Because of the high risk of worker/operator exposure during soldering, OSHA suggests Ventilation as a key to controlling lead exposures:

"Ventilation, either local or dilution (general), is probably the most important engineering control available to the safety and health professional to maintain airborne concentrations of lead at acceptable levels. Local exhaust ventilation, which includes both portable ventilation systems and shrouded tools supplied with ventilation, is generally the preferred method. If a local exhaust system is properly designed, it will capture and control lead particles at or near the source of generation and transport these particles to a collection system before they can be dispersed into the work environment."

Things to Consider When Choosing the Appropriate Solder Fume Extractor

What type of soldering are you doing?

The type of soldering [e.g. Hand Soldering, Wave Soldering, Reflow Soldering, Production Soldering, Maintenance Soldering, Pipe Soldering, Mechanical & Aluminum Soldering, Resistance Soldering, Stained Glass Soldering, etc.] being performed by the operator directly determines the size, configuration, and air volume that the fume extractor will require in order to be effective. Certain applications can release more fumes or may be spread out over a larger surface area; which may require a more powerful fume extraction unit.

Sentry Air Systems offers a large variety of solder fume extractors, including Series 100 options (with the lowest air volume rating), and Series 450 options (with the highest airflow rating of up to 950 CFM).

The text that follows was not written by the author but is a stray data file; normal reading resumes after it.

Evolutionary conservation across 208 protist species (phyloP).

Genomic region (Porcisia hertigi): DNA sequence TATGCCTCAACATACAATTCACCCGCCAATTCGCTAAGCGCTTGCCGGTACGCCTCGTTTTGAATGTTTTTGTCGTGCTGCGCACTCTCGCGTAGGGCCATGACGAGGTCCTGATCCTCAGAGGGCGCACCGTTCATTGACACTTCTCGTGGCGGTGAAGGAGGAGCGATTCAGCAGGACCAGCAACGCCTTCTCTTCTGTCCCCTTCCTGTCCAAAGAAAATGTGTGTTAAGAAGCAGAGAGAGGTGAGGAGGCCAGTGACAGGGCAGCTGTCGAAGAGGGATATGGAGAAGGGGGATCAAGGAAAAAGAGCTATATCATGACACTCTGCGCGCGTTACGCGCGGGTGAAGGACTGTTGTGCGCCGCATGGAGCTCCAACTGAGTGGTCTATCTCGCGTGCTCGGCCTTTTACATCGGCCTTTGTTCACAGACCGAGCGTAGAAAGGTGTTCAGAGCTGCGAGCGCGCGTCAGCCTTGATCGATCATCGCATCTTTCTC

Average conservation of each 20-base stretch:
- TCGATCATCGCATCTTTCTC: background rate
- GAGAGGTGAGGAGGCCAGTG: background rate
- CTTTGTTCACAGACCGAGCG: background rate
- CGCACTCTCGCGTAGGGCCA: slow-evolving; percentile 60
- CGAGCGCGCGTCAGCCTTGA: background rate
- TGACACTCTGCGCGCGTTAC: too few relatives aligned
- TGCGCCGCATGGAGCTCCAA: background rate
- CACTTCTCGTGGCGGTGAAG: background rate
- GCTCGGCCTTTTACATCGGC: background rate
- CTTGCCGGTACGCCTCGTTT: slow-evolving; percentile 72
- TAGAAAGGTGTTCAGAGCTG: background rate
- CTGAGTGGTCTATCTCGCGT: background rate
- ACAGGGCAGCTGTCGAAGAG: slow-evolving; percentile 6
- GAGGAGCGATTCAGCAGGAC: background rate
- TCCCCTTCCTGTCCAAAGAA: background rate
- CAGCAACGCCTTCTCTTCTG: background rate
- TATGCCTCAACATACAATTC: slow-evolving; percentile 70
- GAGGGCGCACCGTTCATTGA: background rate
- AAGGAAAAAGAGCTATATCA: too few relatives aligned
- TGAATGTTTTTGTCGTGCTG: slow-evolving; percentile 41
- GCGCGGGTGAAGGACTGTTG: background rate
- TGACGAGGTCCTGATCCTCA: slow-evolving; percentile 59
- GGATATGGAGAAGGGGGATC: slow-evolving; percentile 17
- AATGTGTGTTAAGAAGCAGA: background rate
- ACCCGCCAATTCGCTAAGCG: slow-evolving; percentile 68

This question also determines whether or not you may need features like ESD-Safe Fume Extraction. For those working on applications that need to be protected from Electrostatic Discharge, such as electronic soldering, this feature may be a primary requirement as you search for a solder fume extractor.

If your process calls for an ESD-Safe unit, take a look at the Model 100 Stainless Steel Solder Sentry, which is an ESD-Safe benchtop fume extractor.

How often do you solder?

Do you solder 8 hours a day, 5 days a week? Or do you solder for a half an hour once a week? The amount of time spent soldering should be taken into consideration when choosing an appropriate fume extractor. Extractors with more powerful fans, larger filter media, and pre-filtration should be selected if soldering is performed on a regular basis.

How big is your workspace?

A large part in determining what type of solder fume extractor is a good fit for your workstation can be based purely on size. Can your benchtop workspace accommodate a fume extractor? If you don’t have room on your benchtop, would you prefer a wall-mounted unit to hover over your work area or a floor unit that reaches your work area via flexible hose?

Your Rights as an Employee

The Occupational Safety and Health Act of 1970 states that "employers are responsible for providing safe and healthful workplaces for their employees." [6] It is the employee’s right to inform the employer of workplace health hazards like poor ventilation during soldering. (The Whistleblower Protection Program protects employees who raise health and safety issues to their employers).

Sentry Air Systems, Inc. provides this information as a customer service, but cannot be responsible for its accuracy or completeness. It is recommended that competent legal authorities as well as safety and hygiene professionals be consulted.